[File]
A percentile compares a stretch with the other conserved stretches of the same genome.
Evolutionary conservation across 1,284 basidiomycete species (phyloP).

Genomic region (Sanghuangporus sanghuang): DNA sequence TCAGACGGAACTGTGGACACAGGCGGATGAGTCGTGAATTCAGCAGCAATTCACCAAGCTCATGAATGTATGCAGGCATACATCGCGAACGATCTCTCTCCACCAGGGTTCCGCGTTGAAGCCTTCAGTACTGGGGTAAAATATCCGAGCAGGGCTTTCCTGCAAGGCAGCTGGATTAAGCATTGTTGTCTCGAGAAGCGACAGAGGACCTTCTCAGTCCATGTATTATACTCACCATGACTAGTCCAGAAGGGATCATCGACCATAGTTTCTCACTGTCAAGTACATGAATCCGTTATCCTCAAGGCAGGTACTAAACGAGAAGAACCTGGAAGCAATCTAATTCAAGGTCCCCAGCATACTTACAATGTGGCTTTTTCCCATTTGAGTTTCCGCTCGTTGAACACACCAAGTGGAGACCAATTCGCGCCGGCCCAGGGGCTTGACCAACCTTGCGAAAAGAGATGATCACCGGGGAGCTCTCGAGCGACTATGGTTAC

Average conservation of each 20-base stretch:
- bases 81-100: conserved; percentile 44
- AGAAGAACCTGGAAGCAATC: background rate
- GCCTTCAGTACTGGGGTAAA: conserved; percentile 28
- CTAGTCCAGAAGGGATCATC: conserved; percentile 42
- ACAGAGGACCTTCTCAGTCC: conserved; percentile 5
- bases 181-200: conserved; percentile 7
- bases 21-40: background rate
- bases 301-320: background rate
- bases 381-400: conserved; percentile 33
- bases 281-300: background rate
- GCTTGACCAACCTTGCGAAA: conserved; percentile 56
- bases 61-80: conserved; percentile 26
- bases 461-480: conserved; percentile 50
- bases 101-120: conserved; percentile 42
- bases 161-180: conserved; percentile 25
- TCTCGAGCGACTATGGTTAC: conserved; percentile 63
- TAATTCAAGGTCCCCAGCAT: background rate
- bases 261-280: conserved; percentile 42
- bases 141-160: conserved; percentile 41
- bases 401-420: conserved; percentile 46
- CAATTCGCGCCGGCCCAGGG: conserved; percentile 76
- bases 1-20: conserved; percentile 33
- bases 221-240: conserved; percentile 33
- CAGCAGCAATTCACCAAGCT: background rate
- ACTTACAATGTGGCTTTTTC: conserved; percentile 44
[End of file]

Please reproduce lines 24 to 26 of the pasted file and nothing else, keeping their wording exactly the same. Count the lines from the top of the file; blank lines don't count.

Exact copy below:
- bases 401-420: conserved; percentile 46
- CAATTCGCGCCGGCCCAGGG: conserved; percentile 76
- bases 1-20: conserved; percentile 33